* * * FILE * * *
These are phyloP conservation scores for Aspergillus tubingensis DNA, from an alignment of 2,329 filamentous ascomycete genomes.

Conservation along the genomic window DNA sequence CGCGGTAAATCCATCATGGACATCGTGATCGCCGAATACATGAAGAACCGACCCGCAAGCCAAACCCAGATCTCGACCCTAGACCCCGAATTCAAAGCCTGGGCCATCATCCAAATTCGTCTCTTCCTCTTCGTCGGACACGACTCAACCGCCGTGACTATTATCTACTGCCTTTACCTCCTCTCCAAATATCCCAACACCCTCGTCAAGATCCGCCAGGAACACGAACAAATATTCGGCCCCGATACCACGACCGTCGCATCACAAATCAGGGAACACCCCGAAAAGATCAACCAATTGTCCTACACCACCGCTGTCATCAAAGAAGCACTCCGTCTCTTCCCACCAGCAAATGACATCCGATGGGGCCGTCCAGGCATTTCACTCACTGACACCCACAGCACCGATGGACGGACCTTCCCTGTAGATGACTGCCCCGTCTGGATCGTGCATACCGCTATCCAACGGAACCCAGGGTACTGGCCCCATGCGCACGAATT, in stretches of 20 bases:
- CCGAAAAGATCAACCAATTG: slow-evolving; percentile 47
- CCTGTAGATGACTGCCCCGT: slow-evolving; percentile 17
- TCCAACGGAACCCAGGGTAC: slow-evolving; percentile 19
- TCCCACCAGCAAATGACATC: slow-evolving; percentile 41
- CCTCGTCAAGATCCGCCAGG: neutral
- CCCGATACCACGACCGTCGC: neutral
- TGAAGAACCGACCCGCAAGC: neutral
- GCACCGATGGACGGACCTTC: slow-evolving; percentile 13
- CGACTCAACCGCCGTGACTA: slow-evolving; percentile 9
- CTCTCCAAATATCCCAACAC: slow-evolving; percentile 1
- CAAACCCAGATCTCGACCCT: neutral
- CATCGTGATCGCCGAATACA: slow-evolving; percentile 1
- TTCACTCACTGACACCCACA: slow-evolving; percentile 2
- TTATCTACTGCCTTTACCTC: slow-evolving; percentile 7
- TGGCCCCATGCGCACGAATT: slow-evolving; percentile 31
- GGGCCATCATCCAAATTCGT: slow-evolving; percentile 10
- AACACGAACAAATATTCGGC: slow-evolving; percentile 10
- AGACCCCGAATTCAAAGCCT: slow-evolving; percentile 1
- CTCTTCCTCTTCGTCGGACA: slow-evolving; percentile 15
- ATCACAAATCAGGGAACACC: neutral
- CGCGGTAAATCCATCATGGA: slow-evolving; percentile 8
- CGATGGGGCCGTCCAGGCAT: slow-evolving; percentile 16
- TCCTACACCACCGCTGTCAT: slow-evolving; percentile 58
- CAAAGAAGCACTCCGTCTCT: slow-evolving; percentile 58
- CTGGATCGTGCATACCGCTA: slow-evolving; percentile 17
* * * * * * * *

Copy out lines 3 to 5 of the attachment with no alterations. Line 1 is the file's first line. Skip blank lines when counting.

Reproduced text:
- CCGAAAAGATCAACCAATTG: slow-evolving; percentile 47
- CCTGTAGATGACTGCCCCGT: slow-evolving; percentile 17
- TCCAACGGAACCCAGGGTAC: slow-evolving; percentile 19